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Pizza Genovese

Menu PartEntree
Potatoes and pesto top pizza.

Chef Ruth Gresser

Pizzeria Paradiso

Washington, D.C.

Potatoes, Parmesan cheese and pesto combine for a different take on pizza that spud fans will enjoy. Chef Ruth Gresser of Pizzeria Paradiso suggests using red potatoes and putting them through a two-step cooking process to better hold their shape and retain moisture. Pesto can be made ahead and stored in the refrigerator or freezer to speed the preparation of this pizza.



Paradiso pizza dough

1 lb. white bread flour, plus as needed

1¼  cups warm water

1 tsp. active dry yeast

1 tbsp. kosher salt

1 tbsp. olive oil

Basil pesto

3 oz. basil leaves, washed

3 garlic cloves

1/4 cup untoasted pine nuts

3/4 cup freshly grated Parmesan cheese

1/4 cup olive oil

1/4 teaspoon kosher salt

Black pepper, to taste


4 medium red potatoes

1 ball pizza dough (recipe above)

Flour, as needed for work surface

Cornmeal, for dusting the peel

1/4 cup basil pesto (recipe above)

1/4 cup plus 1 tbsp. freshly grated Parmesan cheese, divided

Kosher salt, to taste

Olive oil, as needed for drizzling


1. For pizza dough, mound flour on clean countertop and make a large well (about

as wide as your outstretched hand) in center. Add water and yeast to well; let stand 5 minutes to dissolve yeast.

2. Using the index and middle fingers of one hand, mix the salt and oil

into water. Gradually begin to draw flour from inside wall of well into the water, being careful not to break flour walls. Continue mixing flour into water until a loose dough forms. Using a dough scraper, continue gradually mixing in remaining flour until dough forms a ball.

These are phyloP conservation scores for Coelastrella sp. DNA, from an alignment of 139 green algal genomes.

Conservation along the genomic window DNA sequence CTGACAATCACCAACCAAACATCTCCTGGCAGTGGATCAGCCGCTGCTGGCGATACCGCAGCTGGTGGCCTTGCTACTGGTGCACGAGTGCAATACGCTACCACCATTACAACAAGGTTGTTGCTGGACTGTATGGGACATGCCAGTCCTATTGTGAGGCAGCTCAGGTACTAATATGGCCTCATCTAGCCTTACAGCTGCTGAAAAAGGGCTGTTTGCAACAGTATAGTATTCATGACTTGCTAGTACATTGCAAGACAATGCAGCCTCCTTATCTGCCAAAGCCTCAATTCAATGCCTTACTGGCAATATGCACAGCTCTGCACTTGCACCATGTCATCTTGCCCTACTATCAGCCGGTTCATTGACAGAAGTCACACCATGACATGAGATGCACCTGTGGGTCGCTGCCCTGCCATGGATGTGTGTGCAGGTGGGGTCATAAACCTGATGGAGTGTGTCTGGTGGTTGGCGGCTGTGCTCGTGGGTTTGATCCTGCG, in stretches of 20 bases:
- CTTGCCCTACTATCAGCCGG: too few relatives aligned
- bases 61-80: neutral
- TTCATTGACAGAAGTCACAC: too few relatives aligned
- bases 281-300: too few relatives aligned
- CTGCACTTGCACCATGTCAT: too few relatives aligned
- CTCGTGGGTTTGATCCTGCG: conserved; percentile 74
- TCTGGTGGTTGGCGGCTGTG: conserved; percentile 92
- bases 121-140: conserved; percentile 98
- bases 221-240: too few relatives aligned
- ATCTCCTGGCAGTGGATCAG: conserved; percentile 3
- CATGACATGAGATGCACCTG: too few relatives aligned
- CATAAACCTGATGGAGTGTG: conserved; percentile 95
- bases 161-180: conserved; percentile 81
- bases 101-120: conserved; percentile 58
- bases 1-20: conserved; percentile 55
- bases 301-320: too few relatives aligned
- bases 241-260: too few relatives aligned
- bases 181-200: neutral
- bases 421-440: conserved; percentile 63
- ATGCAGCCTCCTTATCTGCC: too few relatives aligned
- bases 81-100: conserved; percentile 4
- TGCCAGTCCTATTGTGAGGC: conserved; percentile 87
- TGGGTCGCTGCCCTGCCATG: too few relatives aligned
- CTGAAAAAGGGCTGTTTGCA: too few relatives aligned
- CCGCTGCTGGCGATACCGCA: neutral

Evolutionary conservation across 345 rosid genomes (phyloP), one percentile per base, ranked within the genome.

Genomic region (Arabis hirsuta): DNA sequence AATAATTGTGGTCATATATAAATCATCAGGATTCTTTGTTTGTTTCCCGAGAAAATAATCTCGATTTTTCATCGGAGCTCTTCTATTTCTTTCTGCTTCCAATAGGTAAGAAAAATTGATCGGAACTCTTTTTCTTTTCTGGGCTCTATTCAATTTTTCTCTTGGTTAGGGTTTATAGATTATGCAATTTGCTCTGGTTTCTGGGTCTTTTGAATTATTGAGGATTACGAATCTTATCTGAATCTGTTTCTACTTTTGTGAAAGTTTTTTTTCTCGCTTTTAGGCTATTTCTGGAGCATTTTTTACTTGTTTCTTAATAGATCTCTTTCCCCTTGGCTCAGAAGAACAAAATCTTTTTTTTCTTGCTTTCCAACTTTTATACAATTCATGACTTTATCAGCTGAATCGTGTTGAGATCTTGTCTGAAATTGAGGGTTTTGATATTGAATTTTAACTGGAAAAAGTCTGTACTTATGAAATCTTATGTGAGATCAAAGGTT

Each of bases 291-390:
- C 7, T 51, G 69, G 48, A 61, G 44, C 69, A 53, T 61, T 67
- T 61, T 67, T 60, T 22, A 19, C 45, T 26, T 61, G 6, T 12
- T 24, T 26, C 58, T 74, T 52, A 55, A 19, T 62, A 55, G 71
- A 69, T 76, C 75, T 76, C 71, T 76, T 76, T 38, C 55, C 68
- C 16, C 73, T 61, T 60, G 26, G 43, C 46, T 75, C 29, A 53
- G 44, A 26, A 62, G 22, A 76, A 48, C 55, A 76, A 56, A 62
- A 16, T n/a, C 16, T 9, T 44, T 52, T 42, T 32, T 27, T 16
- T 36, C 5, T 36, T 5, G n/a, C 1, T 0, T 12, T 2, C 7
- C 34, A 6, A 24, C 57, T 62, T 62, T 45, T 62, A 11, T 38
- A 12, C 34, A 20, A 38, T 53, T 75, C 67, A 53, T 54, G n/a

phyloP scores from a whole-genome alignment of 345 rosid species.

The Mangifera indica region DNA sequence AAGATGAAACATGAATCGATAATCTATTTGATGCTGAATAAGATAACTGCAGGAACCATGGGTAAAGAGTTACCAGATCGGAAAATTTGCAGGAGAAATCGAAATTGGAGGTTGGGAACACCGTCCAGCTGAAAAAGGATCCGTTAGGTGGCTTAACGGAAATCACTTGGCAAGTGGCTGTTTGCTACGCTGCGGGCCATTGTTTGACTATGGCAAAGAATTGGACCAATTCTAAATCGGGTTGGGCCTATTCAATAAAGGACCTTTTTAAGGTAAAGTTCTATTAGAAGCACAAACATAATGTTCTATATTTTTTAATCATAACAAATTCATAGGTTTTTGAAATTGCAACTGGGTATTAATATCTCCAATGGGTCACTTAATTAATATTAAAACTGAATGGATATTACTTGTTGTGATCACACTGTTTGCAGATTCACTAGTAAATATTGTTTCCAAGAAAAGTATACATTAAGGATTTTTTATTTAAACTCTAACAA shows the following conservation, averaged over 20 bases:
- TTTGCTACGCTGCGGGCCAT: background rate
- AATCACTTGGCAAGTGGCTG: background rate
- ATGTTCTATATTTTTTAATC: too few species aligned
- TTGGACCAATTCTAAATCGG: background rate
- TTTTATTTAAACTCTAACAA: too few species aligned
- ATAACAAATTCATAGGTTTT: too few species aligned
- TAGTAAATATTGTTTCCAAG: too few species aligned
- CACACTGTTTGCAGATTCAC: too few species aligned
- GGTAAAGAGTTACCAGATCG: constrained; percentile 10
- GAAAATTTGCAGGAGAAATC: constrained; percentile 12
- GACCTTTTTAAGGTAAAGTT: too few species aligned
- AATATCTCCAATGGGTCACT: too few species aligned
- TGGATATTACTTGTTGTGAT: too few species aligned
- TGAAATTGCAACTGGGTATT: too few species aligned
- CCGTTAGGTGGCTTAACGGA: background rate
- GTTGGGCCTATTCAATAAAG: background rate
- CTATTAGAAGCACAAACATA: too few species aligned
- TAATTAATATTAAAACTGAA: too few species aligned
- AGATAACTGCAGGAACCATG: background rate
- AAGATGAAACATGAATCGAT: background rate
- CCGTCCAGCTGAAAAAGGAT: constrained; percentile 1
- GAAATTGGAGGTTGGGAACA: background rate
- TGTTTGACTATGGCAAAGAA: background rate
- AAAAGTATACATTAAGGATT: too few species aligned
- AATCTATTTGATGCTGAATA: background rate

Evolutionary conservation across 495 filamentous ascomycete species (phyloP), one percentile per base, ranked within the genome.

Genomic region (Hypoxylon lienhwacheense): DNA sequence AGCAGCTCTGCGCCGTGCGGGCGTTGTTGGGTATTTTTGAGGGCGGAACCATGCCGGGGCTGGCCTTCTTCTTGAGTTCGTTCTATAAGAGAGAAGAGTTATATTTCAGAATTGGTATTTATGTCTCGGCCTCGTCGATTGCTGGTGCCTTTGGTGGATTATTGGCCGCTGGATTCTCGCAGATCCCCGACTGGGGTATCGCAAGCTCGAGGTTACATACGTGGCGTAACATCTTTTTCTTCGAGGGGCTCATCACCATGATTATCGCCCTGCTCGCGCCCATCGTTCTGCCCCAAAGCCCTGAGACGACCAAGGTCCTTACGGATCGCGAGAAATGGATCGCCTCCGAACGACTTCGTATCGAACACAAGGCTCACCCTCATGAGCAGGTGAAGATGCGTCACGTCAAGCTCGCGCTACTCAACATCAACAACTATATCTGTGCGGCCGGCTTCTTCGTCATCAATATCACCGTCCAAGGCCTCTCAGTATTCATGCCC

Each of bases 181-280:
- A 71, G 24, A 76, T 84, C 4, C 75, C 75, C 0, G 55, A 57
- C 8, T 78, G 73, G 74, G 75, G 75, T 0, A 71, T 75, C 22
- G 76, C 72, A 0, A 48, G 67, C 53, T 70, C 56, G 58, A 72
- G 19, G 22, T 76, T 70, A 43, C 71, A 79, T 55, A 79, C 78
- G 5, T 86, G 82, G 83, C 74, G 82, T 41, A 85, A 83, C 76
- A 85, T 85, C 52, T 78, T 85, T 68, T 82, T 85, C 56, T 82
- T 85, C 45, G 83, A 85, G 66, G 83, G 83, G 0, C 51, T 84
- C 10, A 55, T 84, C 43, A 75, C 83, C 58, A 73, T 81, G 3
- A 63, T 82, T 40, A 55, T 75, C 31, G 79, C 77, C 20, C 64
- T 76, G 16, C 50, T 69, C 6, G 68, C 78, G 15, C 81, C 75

3. Using even pressure, begin kneading ball of dough. Continue kneading for about 10 minutes, pushing, turning and folding, adding flour as necessary, until texture is smooth and springs back when pressed.

4. Place dough in bowl and cover it with plastic wrap. Let dough rise until doubled in size, about 1 hour at room temperature or overnight in refrigerator.

5. Turn dough out onto lightly floured work surface. Cut it into 2 equal pieces. Shape each piece into a ball. Place dough balls on a floured plate and cover them with plastic

wrap. Let rise until doubled in size, about 1 hour at room temperature for room-temperature dough.

6. Meanwhile, prepare basil pesto: in food processor, combine basil, garlic and pine nuts. Process until finely chopped, about 30 seconds. Add cheese and process until blended, about 15 seconds. With motor running, slowly add olive oil and continue to

blend until fully combined, about 30 seconds. Stir in salt and a few grindings of pepper.

7. Wash the potatoes. Fill a 2-quart pot with salted water and add potatoes; bring to a boil. Lower to simmer over medium heat. Cook until potatoes are tender when pierced with a fork, 15 to 20 minutes. Drain potatoes and let cool.

8. Slice cooled potatoes into 1/4-inch-thick rounds. Place a pizza stone on top rack of a cool oven. Set oven to broil and preheat for 30 minutes.

9. On floured work surface, flatten dough ball with fingertips and stretch into a 12-inch round. Lay dough round on a cornmeal-dusted pizza peel. Spread pesto over dough, leaving ½- to 3/4 inch of dough uncovered around outside edge. Arrange potato slices on top of pesto; sprinkle with 1/4 cup Parmesan cheese and salt to taste. Drizzle liberally with oil.

10. Slide pizza off peel onto preheated stone in oven; broil for 1 minute. Turn oven temperature to highest bake setting (ideally 500 F) and cook for 5 minutes. Quickly open oven door, pull out rack and use tongs to rotate pizza (not the stone) a half turn. Cook until top of pizza is

golden, about 5 minutes longer.

11. With pizza peel, remove pizza from oven. Sprinkle with remaining tablespoon Parmesan cheese and drizzle with little more olive oil. Cut into 8 slices and serve.

Photograph courtesy of Idaho Potato Commission


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